The resolution advantage of the Sony A7R III implies greater flexibility for cropping images or the possibility to print larger pictures. The maximum print size of the A7R III for good quality output (200 dots per inch) amounts to 39.8 x 26.5 inches or 101 x 67.4 cm, for very good quality (250 dpi) 31.8 x 21.2 inches or 80.8 x 53.9 cm, and for excellent quality (300 dpi) 26.5 x 17.7 inches or 67.3 x 44.9 cm. The corresponding values for the Panasonic GF3 are 20 x 15 inches or 50.8 x 38.1 cm for good quality, 16 x 12 inches or 40.6 x 30.5 cm for very good quality, and 13.3 x 10 inches or 33.9 x 25.4 cm for excellent quality prints.
The A7R III has on-sensor phase detect pixels, which results in fast and reliable autofocus acquisition even during live view operation.
Unlike the GF3, the A7R III has the capacity to capture high quality composite images by combining multiple shots after shifting its sensor by miniscule distances. This multi-shot, pixel-shift mode is most suitable for photography of stationary objects (landscapes, studio scenes).
The Panasonic Lumix DMC-GF3 has a native sensitivity range from ISO 160 to ISO 6400. The corresponding ISO settings for the Sony Alpha A7R III are ISO 100 to ISO 32000, with the possibility to increase the ISO range to 50-102400.
Since 2007, DXO Mark has published sensor performance measurements that have been derived using a consistent methodology. This service is based on lab testing and assigns an overall score to each camera sensor, as well as ratings for dynamic range ("DXO Landscape"), color depth ("DXO Portrait"), and low-light sensitivity ("DXO Sports"). Of the two cameras under consideration, the A7R III offers substantially better image quality than the GF3 (overall score 51 points higher). The advantage is based on 5.4 bits higher color depth, 4.7 EV in additional dynamic range, and 2.9 stops in additional low light sensitivity. The table below summarizes the physical sensor characteristics and sensor quality findings and compares them across a set of similar cameras.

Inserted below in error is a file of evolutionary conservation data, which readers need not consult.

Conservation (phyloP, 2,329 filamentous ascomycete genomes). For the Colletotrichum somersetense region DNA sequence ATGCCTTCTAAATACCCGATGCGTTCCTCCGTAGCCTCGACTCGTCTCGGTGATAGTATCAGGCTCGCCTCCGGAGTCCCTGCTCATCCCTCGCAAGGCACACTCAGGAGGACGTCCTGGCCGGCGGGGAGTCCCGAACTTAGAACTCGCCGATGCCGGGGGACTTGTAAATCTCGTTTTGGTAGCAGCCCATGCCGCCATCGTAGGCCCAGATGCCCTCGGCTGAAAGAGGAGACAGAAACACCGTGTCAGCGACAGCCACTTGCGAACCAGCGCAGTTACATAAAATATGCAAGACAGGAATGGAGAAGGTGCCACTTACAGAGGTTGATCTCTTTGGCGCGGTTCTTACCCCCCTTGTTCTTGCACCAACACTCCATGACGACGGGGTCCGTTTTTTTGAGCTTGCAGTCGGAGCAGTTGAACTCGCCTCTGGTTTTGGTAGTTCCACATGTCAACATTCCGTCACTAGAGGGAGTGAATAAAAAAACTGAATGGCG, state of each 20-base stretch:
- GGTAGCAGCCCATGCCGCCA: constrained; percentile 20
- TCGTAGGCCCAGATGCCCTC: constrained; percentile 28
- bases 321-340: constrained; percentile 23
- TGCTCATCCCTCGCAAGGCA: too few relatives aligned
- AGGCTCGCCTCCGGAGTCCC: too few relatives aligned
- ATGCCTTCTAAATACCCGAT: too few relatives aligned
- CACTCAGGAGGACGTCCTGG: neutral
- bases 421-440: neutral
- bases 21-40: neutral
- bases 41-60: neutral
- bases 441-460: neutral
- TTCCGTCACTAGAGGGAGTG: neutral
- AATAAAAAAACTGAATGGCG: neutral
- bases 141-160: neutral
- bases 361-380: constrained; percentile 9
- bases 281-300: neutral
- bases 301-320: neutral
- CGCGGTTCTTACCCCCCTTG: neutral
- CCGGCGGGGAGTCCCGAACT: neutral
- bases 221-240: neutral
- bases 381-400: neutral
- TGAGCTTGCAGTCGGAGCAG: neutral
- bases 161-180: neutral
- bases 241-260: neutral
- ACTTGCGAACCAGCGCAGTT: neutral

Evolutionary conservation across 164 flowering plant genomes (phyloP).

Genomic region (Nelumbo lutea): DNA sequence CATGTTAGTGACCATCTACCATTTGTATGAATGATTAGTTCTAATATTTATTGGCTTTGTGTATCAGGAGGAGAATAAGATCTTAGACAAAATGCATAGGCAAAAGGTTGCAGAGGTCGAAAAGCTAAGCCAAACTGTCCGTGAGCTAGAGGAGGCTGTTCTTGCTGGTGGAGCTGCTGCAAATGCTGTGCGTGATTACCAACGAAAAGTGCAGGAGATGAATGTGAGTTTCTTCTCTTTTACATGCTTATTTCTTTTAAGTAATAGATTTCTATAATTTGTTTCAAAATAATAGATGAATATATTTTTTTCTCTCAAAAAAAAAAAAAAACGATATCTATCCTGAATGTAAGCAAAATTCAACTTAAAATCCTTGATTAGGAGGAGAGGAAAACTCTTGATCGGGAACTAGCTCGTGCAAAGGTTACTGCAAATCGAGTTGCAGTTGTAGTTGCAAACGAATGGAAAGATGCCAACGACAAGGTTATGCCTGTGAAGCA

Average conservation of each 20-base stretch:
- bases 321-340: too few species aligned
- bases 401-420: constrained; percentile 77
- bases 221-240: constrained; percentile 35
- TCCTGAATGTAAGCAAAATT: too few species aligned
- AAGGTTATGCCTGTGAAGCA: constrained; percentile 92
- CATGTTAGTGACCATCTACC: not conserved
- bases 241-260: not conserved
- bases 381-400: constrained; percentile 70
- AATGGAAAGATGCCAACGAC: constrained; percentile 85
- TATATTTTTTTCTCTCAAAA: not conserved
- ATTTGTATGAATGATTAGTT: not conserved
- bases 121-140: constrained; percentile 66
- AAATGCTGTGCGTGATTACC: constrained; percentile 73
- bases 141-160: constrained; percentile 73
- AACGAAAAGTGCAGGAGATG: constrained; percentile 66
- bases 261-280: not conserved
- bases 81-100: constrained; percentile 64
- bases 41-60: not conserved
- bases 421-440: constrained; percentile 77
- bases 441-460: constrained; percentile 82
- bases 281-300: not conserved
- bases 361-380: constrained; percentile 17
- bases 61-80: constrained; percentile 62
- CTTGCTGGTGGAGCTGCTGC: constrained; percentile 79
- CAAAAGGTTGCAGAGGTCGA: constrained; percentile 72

|1.||Panasonic GF3||Four Thirds||12.0||4000||3000||1080/60i||20.6||10.0||458||49|
|2.||Sony A7R III||Full Frame||42.2||7952||5304||4K/30p||26.0||14.7||3523||100|
|3.||Nikon Z7||Full Frame||45.4||8256||5504||4K/30p||26.3||14.6||2668||99|
|4.||Olympus E-PL3||Four Thirds||12.2||4032||3024||1080/60i||20.9||10.3||499||52|
|5.||Olympus E-PM1||Four Thirds||12.2||4032||3024||1080/60i||21.0||10.3||499||52|
|6.||Panasonic GF5||Four Thirds||12.0||4000||3000||1080/60i||21.4||11.6||618||61|
|8.||Panasonic G3||Four Thirds||15.8||4592||3448||1080/60i||21.0||10.6||667||56|
|9.||Panasonic G10||Four Thirds||12.0||4000||3000||720/30p||21.2||10.1||411||52|
|10.||Panasonic G2||Four Thirds||12.0||4000||3000||720/30p||21.2||10.3||493||53|
|11.||Panasonic GF2||Four Thirds||12.0||4000||3000||1080/60i||21.2||10.3||506||54|
|13.||Panasonic G1||Four Thirds||12.0||4000||3000||none||21.1||10.3||463||53|
|14.||Sony A1||Full Frame||49.8||8640||5760||8k/30p||25.9||14.5||3163||98|
|15.||Sony A7S III||Full Frame||12.0||4240||2832||4K/120p||23.7||13.9||2520||86|
|16.||Sony A7R II||Full Frame||42.2||7952||5304||4K/30p||26.0||13.9||3434||98|
|17.||Sony A7S II||Full Frame||12.0||4240||2832||4K/30p||23.6||13.3||2993||85|